That’s a testament to the kind of environment and creativity that The Dillinger Escape Plan fostered throughout their career. Only Dillinger can create an album like Dissociation and it be received without question. I’m confident that Dissociation would have been deemed an instant classic without the significance of finality being attached to it. And yet, this being the last Dillinger record matters, doesn’t it? Dissociation is filled with lyrical imagery involving death and the dissolution of relationships; surely the band knew when crafting this record that it would be their last, and that undoubtedly leaves its mark and characterizes the record, making it all the more heartbreaking. I’ve still not come to terms with the end of The Dillinger Escape Plan, but knowing that the band provided their own eulogy and obituary softens the blow a bit.

Jimmy Rowe


Some comebacks are almost a given. The band in question was popular, they had more to say and they were constantly part of the conversation. Mithras are not that band. They were an underrated band from the early 2000s playing experimental oldschool tech death, before the genre got its big break. Then, years later, out of nowhere, we get On Strange Loops. And, of course, it’s excellent. This album is straight out of the era when Cynic, Atheist and Nocturnus were in their prime, making music that is still unmatched. With a weird melodic profile that combines melancholy, alienation and even upbeat vibes, this album shows that you don’t need to be a master of playing neoclassical or dissonant scale runs really fast to be a good tech death band. You can make weird, atmospheric and borderline avant-garde stuff and still beat everyone else at their own game. Mithras are that band. And I’m so glad they’re back.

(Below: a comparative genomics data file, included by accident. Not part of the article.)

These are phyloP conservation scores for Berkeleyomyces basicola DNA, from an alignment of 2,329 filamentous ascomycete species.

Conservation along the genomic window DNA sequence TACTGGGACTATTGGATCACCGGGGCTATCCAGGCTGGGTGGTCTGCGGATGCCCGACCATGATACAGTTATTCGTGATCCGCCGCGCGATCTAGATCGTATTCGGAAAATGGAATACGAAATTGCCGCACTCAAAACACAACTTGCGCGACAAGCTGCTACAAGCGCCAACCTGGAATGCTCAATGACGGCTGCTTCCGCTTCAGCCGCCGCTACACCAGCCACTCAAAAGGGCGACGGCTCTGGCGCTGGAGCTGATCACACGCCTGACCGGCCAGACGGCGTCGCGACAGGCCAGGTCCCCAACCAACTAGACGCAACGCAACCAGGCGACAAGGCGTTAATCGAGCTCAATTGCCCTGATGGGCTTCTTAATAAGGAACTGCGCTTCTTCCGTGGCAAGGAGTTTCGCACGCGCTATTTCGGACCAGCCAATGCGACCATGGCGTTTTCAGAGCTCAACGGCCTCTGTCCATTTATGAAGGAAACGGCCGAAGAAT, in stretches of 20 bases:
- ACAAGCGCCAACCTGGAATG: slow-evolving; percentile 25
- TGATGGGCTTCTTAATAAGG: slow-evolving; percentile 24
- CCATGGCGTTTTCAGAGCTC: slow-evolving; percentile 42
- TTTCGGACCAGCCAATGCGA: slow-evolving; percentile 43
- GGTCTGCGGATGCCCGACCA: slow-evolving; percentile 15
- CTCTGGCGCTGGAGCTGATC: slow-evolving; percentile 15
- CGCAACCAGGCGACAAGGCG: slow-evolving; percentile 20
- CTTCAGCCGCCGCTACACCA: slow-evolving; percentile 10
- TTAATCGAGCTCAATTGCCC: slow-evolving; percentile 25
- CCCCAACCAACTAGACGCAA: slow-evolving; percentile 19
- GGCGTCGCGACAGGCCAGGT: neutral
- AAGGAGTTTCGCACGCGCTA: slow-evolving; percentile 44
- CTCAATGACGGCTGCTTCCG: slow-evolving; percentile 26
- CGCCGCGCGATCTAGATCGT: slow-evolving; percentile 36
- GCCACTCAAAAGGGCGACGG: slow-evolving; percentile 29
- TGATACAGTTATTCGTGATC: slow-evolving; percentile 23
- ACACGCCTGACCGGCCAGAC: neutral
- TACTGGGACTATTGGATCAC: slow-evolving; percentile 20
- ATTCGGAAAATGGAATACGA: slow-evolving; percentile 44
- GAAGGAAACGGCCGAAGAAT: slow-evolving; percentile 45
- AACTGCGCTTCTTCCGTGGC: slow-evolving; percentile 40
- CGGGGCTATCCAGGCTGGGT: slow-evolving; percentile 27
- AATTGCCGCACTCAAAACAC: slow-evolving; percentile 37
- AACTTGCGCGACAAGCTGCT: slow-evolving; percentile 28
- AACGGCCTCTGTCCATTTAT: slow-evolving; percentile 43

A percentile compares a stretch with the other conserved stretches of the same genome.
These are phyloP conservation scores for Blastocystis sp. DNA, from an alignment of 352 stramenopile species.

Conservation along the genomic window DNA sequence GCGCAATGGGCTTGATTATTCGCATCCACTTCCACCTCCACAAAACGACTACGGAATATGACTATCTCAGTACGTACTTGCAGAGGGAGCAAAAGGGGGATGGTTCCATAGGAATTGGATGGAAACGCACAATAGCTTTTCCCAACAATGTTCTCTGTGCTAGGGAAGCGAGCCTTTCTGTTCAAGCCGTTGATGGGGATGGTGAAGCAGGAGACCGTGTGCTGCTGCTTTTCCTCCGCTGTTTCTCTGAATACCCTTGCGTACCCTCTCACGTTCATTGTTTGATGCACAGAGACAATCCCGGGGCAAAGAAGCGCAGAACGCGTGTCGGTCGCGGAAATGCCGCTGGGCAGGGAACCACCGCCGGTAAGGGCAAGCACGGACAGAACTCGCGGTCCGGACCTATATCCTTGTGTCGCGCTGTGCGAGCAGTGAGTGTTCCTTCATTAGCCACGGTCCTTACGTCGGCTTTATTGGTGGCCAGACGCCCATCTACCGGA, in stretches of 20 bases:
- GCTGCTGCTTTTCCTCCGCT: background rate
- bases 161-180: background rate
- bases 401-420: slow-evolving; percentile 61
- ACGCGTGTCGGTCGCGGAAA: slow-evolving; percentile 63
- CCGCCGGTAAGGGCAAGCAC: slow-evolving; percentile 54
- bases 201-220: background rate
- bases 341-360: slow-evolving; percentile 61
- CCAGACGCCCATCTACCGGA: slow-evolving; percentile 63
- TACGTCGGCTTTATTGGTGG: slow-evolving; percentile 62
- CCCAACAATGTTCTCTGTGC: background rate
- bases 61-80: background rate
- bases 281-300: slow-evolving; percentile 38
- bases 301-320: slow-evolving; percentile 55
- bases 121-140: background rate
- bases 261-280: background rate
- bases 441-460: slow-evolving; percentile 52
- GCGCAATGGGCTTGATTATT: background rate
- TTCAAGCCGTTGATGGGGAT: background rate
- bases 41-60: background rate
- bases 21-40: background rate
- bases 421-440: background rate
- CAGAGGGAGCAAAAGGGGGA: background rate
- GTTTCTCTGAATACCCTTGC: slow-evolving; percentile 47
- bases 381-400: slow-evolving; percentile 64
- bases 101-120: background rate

Noyan Tokgozoglu


When a band is quiet for a non-specific amount of time, you start to get nervous. Words like “hiatus” and “comeback” present a double threat. On one hand, the band can disappear. On the other, they can still release music but it will crash under the weight of expectation. Navigating these dire straits is no easy take but Mouth of the Architect have, somehow, managed a magician’s trick with Path of Eight, pulling the rabbit from out of the hat after four years of silence.

The time lapse between the albums is not the only reason Path of Eight comes from out of left field; it also features an evolution of the band’s sound that I don’t think anyone could have predicted. Quietly had its stoner/sludge moments but it was mostly a post metal creation, all harsh vocals and crashing riffs. However, Path of Eight builds on those stoner metal hints and turns them up to eleven; the whole thing is replete with a hazy, smoke-drenched attitude that does much to elevate the repetitiveness which often plagues post metal.

Thus, Path of Eight starts from dreamy beginnings with “Ritual”, a track which already tells you something about the album, before slowly building up its abrasive and crashing ending. The middle is a heady mix of post metal and Mastodon, simultaneously break-necking fast and intoxicatingly slow. This leads to an album that feels like a journey, a raising up of tools and a final descent towards execution. Along the way, we are treated to a band who have done something entirely new with their sound, birthing forth a nascent hint that was present in their past towards full, magnificent fruition.